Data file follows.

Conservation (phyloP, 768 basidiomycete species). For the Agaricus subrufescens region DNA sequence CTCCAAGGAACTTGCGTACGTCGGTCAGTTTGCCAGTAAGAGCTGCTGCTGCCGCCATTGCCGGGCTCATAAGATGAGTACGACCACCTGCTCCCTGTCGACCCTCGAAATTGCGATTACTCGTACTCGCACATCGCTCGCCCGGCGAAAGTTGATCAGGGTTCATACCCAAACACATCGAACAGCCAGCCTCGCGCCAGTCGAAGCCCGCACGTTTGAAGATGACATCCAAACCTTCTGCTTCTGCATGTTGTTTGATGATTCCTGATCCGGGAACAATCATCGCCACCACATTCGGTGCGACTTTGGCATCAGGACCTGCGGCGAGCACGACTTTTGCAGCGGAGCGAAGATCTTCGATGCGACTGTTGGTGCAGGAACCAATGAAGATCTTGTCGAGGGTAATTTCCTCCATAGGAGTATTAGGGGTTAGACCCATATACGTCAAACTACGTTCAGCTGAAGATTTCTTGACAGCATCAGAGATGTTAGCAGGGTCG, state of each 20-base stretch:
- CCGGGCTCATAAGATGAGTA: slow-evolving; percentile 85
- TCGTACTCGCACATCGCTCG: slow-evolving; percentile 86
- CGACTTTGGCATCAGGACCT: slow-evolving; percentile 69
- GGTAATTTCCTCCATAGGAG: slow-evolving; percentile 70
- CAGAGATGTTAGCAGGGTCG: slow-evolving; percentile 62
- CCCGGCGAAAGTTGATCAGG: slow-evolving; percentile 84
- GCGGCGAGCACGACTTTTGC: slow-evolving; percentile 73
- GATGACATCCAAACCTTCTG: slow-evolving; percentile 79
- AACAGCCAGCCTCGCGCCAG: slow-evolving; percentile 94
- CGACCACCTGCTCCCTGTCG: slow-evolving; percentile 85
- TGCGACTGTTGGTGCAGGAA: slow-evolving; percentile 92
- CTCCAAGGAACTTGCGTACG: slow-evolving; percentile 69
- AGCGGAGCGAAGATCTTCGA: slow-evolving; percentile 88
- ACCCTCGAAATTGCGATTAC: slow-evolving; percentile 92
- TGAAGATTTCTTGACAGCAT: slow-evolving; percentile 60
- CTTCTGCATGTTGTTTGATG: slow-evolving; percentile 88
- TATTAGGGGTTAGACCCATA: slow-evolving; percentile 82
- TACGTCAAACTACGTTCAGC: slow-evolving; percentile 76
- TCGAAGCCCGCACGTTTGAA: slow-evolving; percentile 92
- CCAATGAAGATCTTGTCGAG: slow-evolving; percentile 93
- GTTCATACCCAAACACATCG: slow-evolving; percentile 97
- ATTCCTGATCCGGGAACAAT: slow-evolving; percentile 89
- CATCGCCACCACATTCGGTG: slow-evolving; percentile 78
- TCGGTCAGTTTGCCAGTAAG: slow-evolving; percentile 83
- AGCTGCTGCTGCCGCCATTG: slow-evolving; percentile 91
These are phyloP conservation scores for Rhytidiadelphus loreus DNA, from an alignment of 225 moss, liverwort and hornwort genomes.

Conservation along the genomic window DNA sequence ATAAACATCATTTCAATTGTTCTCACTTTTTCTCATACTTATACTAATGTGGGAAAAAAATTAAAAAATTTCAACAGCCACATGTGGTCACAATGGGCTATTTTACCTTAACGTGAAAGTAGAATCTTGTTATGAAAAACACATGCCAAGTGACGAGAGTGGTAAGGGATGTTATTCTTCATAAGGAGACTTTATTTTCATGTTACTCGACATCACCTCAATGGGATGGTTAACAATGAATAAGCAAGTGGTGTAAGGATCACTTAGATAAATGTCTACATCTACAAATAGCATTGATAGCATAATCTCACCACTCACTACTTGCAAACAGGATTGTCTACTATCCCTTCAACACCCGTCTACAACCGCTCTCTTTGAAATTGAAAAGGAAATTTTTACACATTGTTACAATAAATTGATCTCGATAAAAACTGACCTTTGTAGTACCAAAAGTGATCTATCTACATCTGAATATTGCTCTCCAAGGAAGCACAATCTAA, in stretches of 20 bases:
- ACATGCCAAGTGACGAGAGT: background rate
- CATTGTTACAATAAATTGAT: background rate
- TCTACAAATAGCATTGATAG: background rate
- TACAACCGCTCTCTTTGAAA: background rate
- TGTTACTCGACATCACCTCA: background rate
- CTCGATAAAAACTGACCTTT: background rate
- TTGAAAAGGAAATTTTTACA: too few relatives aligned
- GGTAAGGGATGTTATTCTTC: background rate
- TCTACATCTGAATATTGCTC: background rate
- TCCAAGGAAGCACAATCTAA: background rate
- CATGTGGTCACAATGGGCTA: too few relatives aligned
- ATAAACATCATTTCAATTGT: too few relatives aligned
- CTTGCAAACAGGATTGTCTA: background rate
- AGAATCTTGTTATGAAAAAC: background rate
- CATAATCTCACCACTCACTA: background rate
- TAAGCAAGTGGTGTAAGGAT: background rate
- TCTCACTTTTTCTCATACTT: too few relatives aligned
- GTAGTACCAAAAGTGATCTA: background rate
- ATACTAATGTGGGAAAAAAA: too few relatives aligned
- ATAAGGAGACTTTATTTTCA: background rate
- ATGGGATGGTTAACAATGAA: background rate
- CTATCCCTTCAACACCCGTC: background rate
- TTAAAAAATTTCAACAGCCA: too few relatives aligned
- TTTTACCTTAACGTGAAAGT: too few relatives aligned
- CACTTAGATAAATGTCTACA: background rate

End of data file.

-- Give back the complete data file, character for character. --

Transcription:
Conservation (phyloP, 768 basidiomycete species). For the Agaricus subrufescens region DNA sequence CTCCAAGGAACTTGCGTACGTCGGTCAGTTTGCCAGTAAGAGCTGCTGCTGCCGCCATTGCCGGGCTCATAAGATGAGTACGACCACCTGCTCCCTGTCGACCCTCGAAATTGCGATTACTCGTACTCGCACATCGCTCGCCCGGCGAAAGTTGATCAGGGTTCATACCCAAACACATCGAACAGCCAGCCTCGCGCCAGTCGAAGCCCGCACGTTTGAAGATGACATCCAAACCTTCTGCTTCTGCATGTTGTTTGATGATTCCTGATCCGGGAACAATCATCGCCACCACATTCGGTGCGACTTTGGCATCAGGACCTGCGGCGAGCACGACTTTTGCAGCGGAGCGAAGATCTTCGATGCGACTGTTGGTGCAGGAACCAATGAAGATCTTGTCGAGGGTAATTTCCTCCATAGGAGTATTAGGGGTTAGACCCATATACGTCAAACTACGTTCAGCTGAAGATTTCTTGACAGCATCAGAGATGTTAGCAGGGTCG, state of each 20-base stretch:
- CCGGGCTCATAAGATGAGTA: slow-evolving; percentile 85
- TCGTACTCGCACATCGCTCG: slow-evolving; percentile 86
- CGACTTTGGCATCAGGACCT: slow-evolving; percentile 69
- GGTAATTTCCTCCATAGGAG: slow-evolving; percentile 70
- CAGAGATGTTAGCAGGGTCG: slow-evolving; percentile 62
- CCCGGCGAAAGTTGATCAGG: slow-evolving; percentile 84
- GCGGCGAGCACGACTTTTGC: slow-evolving; percentile 73
- GATGACATCCAAACCTTCTG: slow-evolving; percentile 79
- AACAGCCAGCCTCGCGCCAG: slow-evolving; percentile 94
- CGACCACCTGCTCCCTGTCG: slow-evolving; percentile 85
- TGCGACTGTTGGTGCAGGAA: slow-evolving; percentile 92
- CTCCAAGGAACTTGCGTACG: slow-evolving; percentile 69
- AGCGGAGCGAAGATCTTCGA: slow-evolving; percentile 88
- ACCCTCGAAATTGCGATTAC: slow-evolving; percentile 92
- TGAAGATTTCTTGACAGCAT: slow-evolving; percentile 60
- CTTCTGCATGTTGTTTGATG: slow-evolving; percentile 88
- TATTAGGGGTTAGACCCATA: slow-evolving; percentile 82
- TACGTCAAACTACGTTCAGC: slow-evolving; percentile 76
- TCGAAGCCCGCACGTTTGAA: slow-evolving; percentile 92
- CCAATGAAGATCTTGTCGAG: slow-evolving; percentile 93
- GTTCATACCCAAACACATCG: slow-evolving; percentile 97
- ATTCCTGATCCGGGAACAAT: slow-evolving; percentile 89
- CATCGCCACCACATTCGGTG: slow-evolving; percentile 78
- TCGGTCAGTTTGCCAGTAAG: slow-evolving; percentile 83
- AGCTGCTGCTGCCGCCATTG: slow-evolving; percentile 91
These are phyloP conservation scores for Rhytidiadelphus loreus DNA, from an alignment of 225 moss, liverwort and hornwort genomes.

Conservation along the genomic window DNA sequence ATAAACATCATTTCAATTGTTCTCACTTTTTCTCATACTTATACTAATGTGGGAAAAAAATTAAAAAATTTCAACAGCCACATGTGGTCACAATGGGCTATTTTACCTTAACGTGAAAGTAGAATCTTGTTATGAAAAACACATGCCAAGTGACGAGAGTGGTAAGGGATGTTATTCTTCATAAGGAGACTTTATTTTCATGTTACTCGACATCACCTCAATGGGATGGTTAACAATGAATAAGCAAGTGGTGTAAGGATCACTTAGATAAATGTCTACATCTACAAATAGCATTGATAGCATAATCTCACCACTCACTACTTGCAAACAGGATTGTCTACTATCCCTTCAACACCCGTCTACAACCGCTCTCTTTGAAATTGAAAAGGAAATTTTTACACATTGTTACAATAAATTGATCTCGATAAAAACTGACCTTTGTAGTACCAAAAGTGATCTATCTACATCTGAATATTGCTCTCCAAGGAAGCACAATCTAA, in stretches of 20 bases:
- ACATGCCAAGTGACGAGAGT: background rate
- CATTGTTACAATAAATTGAT: background rate
- TCTACAAATAGCATTGATAG: background rate
- TACAACCGCTCTCTTTGAAA: background rate
- TGTTACTCGACATCACCTCA: background rate
- CTCGATAAAAACTGACCTTT: background rate
- TTGAAAAGGAAATTTTTACA: too few relatives aligned
- GGTAAGGGATGTTATTCTTC: background rate
- TCTACATCTGAATATTGCTC: background rate
- TCCAAGGAAGCACAATCTAA: background rate
- CATGTGGTCACAATGGGCTA: too few relatives aligned
- ATAAACATCATTTCAATTGT: too few relatives aligned
- CTTGCAAACAGGATTGTCTA: background rate
- AGAATCTTGTTATGAAAAAC: background rate
- CATAATCTCACCACTCACTA: background rate
- TAAGCAAGTGGTGTAAGGAT: background rate
- TCTCACTTTTTCTCATACTT: too few relatives aligned
- GTAGTACCAAAAGTGATCTA: background rate
- ATACTAATGTGGGAAAAAAA: too few relatives aligned
- ATAAGGAGACTTTATTTTCA: background rate
- ATGGGATGGTTAACAATGAA: background rate
- CTATCCCTTCAACACCCGTC: background rate
- TTAAAAAATTTCAACAGCCA: too few relatives aligned
- TTTTACCTTAACGTGAAAGT: too few relatives aligned
- CACTTAGATAAATGTCTACA: background rate